There was no error in denying a motion by a criminal defendant for a mistrial based on the ground that some members of the jury had observed the defendant in shackles as he passed through a corridor in the courthouse where the encounter was accidental and isolated, where the defendant made no request that the jury be polled or that curative instructions be given immediately, and where the judge after a trial lasting only one day, gave curative instructions in his charge. 
INDICTMENT found and returned in the Superior Court on February 6, 1974.
The case was tried before Taviera, J.
Robert S. Potters for the defendant.
Robert J. McKenna, Jr., Assistant District Attorney, for the Commonwealth.
ROSE, J. This is an appeal pursuant to G. L. c. 278, Sections 33A-33G, from a judgment of the Superior Court after a trial by jury convicting the defendant of assault with intent to rape. The only question the defendant brings before us is whether he was deprived of a fair trial before an impartial jury because, following the empaneling of the jury on the afternoon before evidence was heard, a number of members of the jury pool, some of whom were on the empaneled jury, observed the defendant in shackles as he passed through a corridor in the courthouse.
The encounter was brought to the attention of the judge who sought the suggestions of counsel on appropriate curative action. The judge's offer to empanel a new jury was rejected by defense counsel for the reason that other members of the jury pool, had also witnessed the defendant in shackles. The defendant moved for a mistrial. The judge denied the motion but stated his intention to instruct the jury during the charge in order to dispel any possible prejudice resulting from the incident.
The trial was completed in a single day and the judge instructed the jury as part of his charge that "if by any chance during the course of this proceeding you have seen this defendant in custody of officers, or in some way held under any security by cuffs or anything of that nature, these are not matters for the consideration of the jury." In relation to this statement the judge emphasized the presumption of innocence which attaches to any criminal defendant.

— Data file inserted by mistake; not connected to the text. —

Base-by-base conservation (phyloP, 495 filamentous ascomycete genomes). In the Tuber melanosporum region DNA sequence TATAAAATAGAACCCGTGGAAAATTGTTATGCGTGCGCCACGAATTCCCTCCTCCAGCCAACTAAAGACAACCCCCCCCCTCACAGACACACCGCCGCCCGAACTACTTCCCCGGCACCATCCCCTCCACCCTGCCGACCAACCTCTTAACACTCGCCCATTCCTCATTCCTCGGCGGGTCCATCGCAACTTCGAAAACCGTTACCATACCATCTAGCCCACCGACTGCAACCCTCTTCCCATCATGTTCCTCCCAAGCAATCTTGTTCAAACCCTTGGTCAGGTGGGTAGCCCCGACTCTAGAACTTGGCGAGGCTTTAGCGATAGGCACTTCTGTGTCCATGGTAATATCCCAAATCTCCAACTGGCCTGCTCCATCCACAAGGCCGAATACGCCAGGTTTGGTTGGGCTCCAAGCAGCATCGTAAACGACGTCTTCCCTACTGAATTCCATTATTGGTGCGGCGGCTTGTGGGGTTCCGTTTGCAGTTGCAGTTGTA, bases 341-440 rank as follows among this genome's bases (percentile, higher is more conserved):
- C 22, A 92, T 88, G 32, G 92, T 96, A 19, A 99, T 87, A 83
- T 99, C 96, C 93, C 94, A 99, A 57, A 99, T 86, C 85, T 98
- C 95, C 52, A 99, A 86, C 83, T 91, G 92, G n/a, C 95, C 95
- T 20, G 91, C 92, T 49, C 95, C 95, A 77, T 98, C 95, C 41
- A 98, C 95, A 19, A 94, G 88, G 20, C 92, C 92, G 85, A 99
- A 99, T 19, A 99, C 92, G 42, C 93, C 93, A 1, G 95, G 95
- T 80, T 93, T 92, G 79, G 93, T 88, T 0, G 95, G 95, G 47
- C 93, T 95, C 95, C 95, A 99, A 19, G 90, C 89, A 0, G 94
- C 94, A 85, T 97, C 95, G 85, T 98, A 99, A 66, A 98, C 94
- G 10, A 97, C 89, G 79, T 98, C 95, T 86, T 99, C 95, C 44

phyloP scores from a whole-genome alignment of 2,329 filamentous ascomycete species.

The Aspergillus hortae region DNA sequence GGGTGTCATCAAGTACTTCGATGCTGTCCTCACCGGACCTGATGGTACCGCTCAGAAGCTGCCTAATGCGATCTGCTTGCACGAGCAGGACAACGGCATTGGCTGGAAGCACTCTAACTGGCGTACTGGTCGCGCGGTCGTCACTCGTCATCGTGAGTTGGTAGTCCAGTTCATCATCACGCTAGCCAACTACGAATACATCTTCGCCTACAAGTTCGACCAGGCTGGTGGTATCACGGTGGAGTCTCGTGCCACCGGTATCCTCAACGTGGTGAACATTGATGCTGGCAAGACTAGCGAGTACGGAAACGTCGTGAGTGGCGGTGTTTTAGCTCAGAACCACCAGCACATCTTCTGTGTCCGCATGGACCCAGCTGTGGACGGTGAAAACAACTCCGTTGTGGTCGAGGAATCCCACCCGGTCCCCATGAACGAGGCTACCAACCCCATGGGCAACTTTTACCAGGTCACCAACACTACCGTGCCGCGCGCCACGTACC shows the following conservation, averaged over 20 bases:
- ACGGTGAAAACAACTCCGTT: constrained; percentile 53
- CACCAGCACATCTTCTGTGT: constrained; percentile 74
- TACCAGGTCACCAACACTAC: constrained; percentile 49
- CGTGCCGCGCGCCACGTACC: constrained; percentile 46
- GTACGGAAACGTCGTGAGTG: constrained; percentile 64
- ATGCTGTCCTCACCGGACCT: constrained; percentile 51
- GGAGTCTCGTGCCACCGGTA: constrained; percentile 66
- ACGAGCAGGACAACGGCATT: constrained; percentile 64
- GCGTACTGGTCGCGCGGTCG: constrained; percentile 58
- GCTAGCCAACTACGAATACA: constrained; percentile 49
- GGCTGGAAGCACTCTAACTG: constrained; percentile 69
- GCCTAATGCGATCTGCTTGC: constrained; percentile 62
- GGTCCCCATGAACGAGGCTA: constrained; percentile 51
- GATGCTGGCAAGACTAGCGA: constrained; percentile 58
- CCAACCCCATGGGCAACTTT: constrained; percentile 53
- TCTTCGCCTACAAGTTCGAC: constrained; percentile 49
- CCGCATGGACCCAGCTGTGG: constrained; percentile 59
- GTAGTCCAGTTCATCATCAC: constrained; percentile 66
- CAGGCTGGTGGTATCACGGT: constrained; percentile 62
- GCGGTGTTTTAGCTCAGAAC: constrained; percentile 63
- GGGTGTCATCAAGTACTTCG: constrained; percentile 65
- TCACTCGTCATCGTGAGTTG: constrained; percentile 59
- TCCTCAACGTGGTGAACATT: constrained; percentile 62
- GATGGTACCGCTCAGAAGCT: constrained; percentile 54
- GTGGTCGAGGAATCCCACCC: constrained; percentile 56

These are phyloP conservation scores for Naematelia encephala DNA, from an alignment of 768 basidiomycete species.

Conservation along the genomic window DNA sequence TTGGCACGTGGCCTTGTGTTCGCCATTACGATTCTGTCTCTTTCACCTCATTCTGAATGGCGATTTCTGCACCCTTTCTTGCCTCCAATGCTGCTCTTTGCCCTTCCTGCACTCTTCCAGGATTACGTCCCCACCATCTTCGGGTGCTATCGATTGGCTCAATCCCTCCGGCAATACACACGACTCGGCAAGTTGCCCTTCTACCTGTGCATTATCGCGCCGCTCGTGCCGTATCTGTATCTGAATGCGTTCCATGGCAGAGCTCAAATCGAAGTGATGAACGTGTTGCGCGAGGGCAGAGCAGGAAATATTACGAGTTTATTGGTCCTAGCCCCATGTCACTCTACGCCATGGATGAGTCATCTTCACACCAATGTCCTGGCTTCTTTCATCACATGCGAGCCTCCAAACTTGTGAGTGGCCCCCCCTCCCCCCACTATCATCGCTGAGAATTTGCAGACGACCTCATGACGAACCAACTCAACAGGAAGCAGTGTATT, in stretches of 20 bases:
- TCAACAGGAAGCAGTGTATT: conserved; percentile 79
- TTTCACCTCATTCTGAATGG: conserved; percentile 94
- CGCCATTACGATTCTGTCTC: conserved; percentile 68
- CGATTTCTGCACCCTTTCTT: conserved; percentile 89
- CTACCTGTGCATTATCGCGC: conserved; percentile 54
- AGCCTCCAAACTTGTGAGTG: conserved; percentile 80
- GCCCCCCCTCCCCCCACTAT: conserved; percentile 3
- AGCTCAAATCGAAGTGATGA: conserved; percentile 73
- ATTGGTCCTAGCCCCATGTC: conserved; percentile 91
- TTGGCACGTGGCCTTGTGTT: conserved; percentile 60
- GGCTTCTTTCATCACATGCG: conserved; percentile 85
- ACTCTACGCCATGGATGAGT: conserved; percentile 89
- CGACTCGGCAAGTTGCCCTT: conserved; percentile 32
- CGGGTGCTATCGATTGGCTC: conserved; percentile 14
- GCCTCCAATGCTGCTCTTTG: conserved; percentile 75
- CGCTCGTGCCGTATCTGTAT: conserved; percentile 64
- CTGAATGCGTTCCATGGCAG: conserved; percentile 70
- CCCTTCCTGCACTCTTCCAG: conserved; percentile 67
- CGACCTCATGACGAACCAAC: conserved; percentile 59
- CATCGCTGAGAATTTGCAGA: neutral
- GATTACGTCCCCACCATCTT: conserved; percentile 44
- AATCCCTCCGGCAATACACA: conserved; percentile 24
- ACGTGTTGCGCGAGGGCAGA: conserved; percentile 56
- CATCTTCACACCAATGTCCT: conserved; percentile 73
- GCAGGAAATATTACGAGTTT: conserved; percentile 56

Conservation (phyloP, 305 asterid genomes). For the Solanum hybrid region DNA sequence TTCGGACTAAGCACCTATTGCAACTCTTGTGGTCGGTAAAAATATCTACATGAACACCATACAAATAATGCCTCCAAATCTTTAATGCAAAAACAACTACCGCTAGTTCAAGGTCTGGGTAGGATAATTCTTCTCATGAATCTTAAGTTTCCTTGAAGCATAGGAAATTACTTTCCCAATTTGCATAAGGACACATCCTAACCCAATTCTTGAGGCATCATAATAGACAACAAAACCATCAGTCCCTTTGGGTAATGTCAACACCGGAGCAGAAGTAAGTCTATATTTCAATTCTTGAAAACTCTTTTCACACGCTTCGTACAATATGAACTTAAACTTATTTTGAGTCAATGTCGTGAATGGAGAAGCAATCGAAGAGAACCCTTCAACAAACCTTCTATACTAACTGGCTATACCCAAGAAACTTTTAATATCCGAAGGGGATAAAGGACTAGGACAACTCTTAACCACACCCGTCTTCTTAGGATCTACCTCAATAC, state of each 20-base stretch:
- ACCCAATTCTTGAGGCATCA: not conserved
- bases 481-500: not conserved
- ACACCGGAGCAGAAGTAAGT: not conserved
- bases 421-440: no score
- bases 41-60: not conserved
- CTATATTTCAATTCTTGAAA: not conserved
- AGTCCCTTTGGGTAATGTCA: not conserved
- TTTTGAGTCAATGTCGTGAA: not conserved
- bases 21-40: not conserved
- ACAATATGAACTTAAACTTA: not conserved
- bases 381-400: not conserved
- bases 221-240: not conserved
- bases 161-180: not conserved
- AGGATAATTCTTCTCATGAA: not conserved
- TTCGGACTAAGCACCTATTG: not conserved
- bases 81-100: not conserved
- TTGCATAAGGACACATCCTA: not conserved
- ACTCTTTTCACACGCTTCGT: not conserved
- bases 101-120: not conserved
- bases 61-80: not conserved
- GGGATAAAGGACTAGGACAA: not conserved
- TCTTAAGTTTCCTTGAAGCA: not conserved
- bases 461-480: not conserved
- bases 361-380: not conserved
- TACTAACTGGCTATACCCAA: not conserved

While observation of the defendant in shackles can provide a source of prejudice and should be avoided whenever possible, such observation is not necessarily prejudicial error requiring a new trial. See Commonwealth v. Brown, 364 Mass. 471 , 475 (1973); Commonwealth v. Ferguson, 365 Mass. 1 , 12-13 (1974); Commonwealth v. Dupont, 2 Mass. App. Ct. 566 , 571-573 (1974); McCoy v. Wainwright, 396 F. 2d 818 (5th Cir. 1968); O'Shea v. United States, 400 F. 2d 78 (1st Cir. 1968), cert. den. 393 U.S. 1069 (1969); United States v. Larkin, 417 F. 2d 617 (1st Cir. 1969), cert. den. 397 U. S. 1027 (1970); United States
v. Leach, 429 F. 2d 956, 962 (8th Cir. 1970), cert. den. 402 U.S. 986 (1971); United States v. Figueroa-Espinoza, 454 F. 2d 590, 591 (9th Cir. 1972); State v. Roberts, 86 N. J. Super. 159 (1965); A.B.A. Advisory Committee on the Criminal Trial, Standards Relating to Trial by Jury (Approved Draft 1968), Standard 4.1 (c) and comments, pp. 92, 93-97. The effects of the encounter may be treated by the court, for example, by questioning the jury to discover the presence of actual bias, by giving sound curative instructions, or by both. See Commonwealth v. Brown, supra, at 476-480; O'Shea v. United States v. Acosta-Garcia, 448 F. 2d 395 (9th Cir. 1971); State v. Sawyer, 60 Wash. 2d 83, 85-86 (1962), cert. den. 372 U.S. 919 (1963). A.B.A. Standards, supra, at 97. Cf. Commonwealth v. Crehan, 345 Mass. 609 (1963). But see Commonwealth v. Ferguson, supra; Commonwealth v. Dupont, supra.
In the circumstances of this case, where the encounter was accidental and isolated, where the defendant, despite the invitation by the judge for suggestions, made no request that the jury be polled or that curative instructions be given immediately, and where the interval between the incident and the instructions was as brief as the one here, contrast Commonwealth v. Crehan, supra, at 614, the trial judge did not abuse his discretion in treating the possible prejudicial effects of the encounter by means of sound instructions incorporated into his charge. Furthermore, the defendant himself supplied a reason for use of handcuffs when he admitted in court that he had fought with police officers at the time of his arrest. See Commonwealth v. Brown, supra, at 476-477; Commonwealth v. Stewart, 365 Mass. 99 , 108-109 (1974); O'Shea v. United States, supra, at 80; United States v. Sperling, 362 F. Supp. 909, 913 (S.D.N.Y. 1963).